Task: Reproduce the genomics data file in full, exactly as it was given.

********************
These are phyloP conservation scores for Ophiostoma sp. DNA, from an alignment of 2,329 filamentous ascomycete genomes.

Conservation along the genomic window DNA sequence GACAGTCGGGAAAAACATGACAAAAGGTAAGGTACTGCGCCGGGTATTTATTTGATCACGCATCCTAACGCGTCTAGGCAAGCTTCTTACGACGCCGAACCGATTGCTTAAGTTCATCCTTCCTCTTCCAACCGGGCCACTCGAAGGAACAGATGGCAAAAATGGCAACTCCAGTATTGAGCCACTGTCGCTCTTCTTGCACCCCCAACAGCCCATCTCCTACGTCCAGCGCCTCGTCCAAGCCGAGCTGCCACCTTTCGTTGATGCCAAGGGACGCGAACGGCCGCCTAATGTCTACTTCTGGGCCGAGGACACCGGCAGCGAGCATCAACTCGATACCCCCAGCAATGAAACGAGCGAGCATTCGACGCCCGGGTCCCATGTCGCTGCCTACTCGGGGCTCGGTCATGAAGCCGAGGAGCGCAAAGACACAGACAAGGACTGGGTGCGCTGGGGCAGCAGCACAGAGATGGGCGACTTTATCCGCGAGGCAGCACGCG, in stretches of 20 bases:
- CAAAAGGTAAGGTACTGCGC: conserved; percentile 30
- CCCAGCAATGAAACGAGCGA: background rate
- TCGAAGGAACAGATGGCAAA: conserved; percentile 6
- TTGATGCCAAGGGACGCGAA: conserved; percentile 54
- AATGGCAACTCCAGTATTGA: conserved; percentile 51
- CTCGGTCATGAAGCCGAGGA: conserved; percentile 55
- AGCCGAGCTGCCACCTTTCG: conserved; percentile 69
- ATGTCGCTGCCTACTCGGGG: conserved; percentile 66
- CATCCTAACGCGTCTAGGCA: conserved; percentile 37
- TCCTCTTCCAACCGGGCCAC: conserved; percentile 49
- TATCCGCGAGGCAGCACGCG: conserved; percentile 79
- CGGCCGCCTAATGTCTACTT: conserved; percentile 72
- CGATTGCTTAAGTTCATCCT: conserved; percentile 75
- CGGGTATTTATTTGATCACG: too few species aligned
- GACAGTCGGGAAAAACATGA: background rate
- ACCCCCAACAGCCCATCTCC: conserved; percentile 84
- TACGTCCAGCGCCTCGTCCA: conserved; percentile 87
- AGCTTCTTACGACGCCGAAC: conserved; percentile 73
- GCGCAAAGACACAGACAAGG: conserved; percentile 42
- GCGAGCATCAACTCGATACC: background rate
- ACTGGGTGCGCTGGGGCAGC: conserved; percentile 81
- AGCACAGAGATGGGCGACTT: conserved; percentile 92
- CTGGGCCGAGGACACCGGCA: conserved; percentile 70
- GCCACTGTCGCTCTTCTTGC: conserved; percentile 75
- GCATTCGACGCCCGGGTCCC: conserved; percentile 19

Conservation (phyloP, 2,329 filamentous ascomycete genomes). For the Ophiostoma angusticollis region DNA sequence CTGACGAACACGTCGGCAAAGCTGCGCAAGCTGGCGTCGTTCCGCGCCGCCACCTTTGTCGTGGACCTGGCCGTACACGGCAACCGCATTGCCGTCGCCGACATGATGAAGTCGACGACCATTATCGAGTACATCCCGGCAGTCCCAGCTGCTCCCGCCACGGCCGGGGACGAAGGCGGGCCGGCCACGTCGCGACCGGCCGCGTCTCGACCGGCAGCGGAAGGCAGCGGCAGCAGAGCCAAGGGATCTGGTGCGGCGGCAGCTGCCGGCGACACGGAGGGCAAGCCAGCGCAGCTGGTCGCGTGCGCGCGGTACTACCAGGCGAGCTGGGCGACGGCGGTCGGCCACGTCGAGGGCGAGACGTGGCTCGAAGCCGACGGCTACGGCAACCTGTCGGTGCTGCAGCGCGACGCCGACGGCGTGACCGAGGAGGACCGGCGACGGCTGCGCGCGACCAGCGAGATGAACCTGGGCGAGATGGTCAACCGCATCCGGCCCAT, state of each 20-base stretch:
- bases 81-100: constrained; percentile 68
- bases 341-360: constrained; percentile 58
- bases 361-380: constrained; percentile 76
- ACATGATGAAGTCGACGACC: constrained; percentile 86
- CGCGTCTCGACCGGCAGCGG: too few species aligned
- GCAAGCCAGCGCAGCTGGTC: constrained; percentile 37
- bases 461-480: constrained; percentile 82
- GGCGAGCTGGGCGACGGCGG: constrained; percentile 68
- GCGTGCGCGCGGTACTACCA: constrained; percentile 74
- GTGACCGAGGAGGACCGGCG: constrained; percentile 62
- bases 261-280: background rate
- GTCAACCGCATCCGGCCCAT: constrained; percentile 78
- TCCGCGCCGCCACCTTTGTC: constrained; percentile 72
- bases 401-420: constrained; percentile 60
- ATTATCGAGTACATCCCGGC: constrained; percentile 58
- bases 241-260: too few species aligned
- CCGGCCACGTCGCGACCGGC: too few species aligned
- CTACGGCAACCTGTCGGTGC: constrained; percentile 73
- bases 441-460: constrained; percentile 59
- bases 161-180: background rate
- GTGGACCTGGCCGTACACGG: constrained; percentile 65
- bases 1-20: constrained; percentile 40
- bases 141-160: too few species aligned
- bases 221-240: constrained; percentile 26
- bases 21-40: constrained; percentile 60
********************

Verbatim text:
These are phyloP conservation scores for Ophiostoma sp. DNA, from an alignment of 2,329 filamentous ascomycete genomes.

Conservation along the genomic window DNA sequence GACAGTCGGGAAAAACATGACAAAAGGTAAGGTACTGCGCCGGGTATTTATTTGATCACGCATCCTAACGCGTCTAGGCAAGCTTCTTACGACGCCGAACCGATTGCTTAAGTTCATCCTTCCTCTTCCAACCGGGCCACTCGAAGGAACAGATGGCAAAAATGGCAACTCCAGTATTGAGCCACTGTCGCTCTTCTTGCACCCCCAACAGCCCATCTCCTACGTCCAGCGCCTCGTCCAAGCCGAGCTGCCACCTTTCGTTGATGCCAAGGGACGCGAACGGCCGCCTAATGTCTACTTCTGGGCCGAGGACACCGGCAGCGAGCATCAACTCGATACCCCCAGCAATGAAACGAGCGAGCATTCGACGCCCGGGTCCCATGTCGCTGCCTACTCGGGGCTCGGTCATGAAGCCGAGGAGCGCAAAGACACAGACAAGGACTGGGTGCGCTGGGGCAGCAGCACAGAGATGGGCGACTTTATCCGCGAGGCAGCACGCG, in stretches of 20 bases:
- CAAAAGGTAAGGTACTGCGC: conserved; percentile 30
- CCCAGCAATGAAACGAGCGA: background rate
- TCGAAGGAACAGATGGCAAA: conserved; percentile 6
- TTGATGCCAAGGGACGCGAA: conserved; percentile 54
- AATGGCAACTCCAGTATTGA: conserved; percentile 51
- CTCGGTCATGAAGCCGAGGA: conserved; percentile 55
- AGCCGAGCTGCCACCTTTCG: conserved; percentile 69
- ATGTCGCTGCCTACTCGGGG: conserved; percentile 66
- CATCCTAACGCGTCTAGGCA: conserved; percentile 37
- TCCTCTTCCAACCGGGCCAC: conserved; percentile 49
- TATCCGCGAGGCAGCACGCG: conserved; percentile 79
- CGGCCGCCTAATGTCTACTT: conserved; percentile 72
- CGATTGCTTAAGTTCATCCT: conserved; percentile 75
- CGGGTATTTATTTGATCACG: too few species aligned
- GACAGTCGGGAAAAACATGA: background rate
- ACCCCCAACAGCCCATCTCC: conserved; percentile 84
- TACGTCCAGCGCCTCGTCCA: conserved; percentile 87
- AGCTTCTTACGACGCCGAAC: conserved; percentile 73
- GCGCAAAGACACAGACAAGG: conserved; percentile 42
- GCGAGCATCAACTCGATACC: background rate
- ACTGGGTGCGCTGGGGCAGC: conserved; percentile 81
- AGCACAGAGATGGGCGACTT: conserved; percentile 92
- CTGGGCCGAGGACACCGGCA: conserved; percentile 70
- GCCACTGTCGCTCTTCTTGC: conserved; percentile 75
- GCATTCGACGCCCGGGTCCC: conserved; percentile 19

Conservation (phyloP, 2,329 filamentous ascomycete genomes). For the Ophiostoma angusticollis region DNA sequence CTGACGAACACGTCGGCAAAGCTGCGCAAGCTGGCGTCGTTCCGCGCCGCCACCTTTGTCGTGGACCTGGCCGTACACGGCAACCGCATTGCCGTCGCCGACATGATGAAGTCGACGACCATTATCGAGTACATCCCGGCAGTCCCAGCTGCTCCCGCCACGGCCGGGGACGAAGGCGGGCCGGCCACGTCGCGACCGGCCGCGTCTCGACCGGCAGCGGAAGGCAGCGGCAGCAGAGCCAAGGGATCTGGTGCGGCGGCAGCTGCCGGCGACACGGAGGGCAAGCCAGCGCAGCTGGTCGCGTGCGCGCGGTACTACCAGGCGAGCTGGGCGACGGCGGTCGGCCACGTCGAGGGCGAGACGTGGCTCGAAGCCGACGGCTACGGCAACCTGTCGGTGCTGCAGCGCGACGCCGACGGCGTGACCGAGGAGGACCGGCGACGGCTGCGCGCGACCAGCGAGATGAACCTGGGCGAGATGGTCAACCGCATCCGGCCCAT, state of each 20-base stretch:
- bases 81-100: constrained; percentile 68
- bases 341-360: constrained; percentile 58
- bases 361-380: constrained; percentile 76
- ACATGATGAAGTCGACGACC: constrained; percentile 86
- CGCGTCTCGACCGGCAGCGG: too few species aligned
- GCAAGCCAGCGCAGCTGGTC: constrained; percentile 37
- bases 461-480: constrained; percentile 82
- GGCGAGCTGGGCGACGGCGG: constrained; percentile 68
- GCGTGCGCGCGGTACTACCA: constrained; percentile 74
- GTGACCGAGGAGGACCGGCG: constrained; percentile 62
- bases 261-280: background rate
- GTCAACCGCATCCGGCCCAT: constrained; percentile 78
- TCCGCGCCGCCACCTTTGTC: constrained; percentile 72
- bases 401-420: constrained; percentile 60
- ATTATCGAGTACATCCCGGC: constrained; percentile 58
- bases 241-260: too few species aligned
- CCGGCCACGTCGCGACCGGC: too few species aligned
- CTACGGCAACCTGTCGGTGC: constrained; percentile 73
- bases 441-460: constrained; percentile 59
- bases 161-180: background rate
- GTGGACCTGGCCGTACACGG: constrained; percentile 65
- bases 1-20: constrained; percentile 40
- bases 141-160: too few species aligned
- bases 221-240: constrained; percentile 26
- bases 21-40: constrained; percentile 60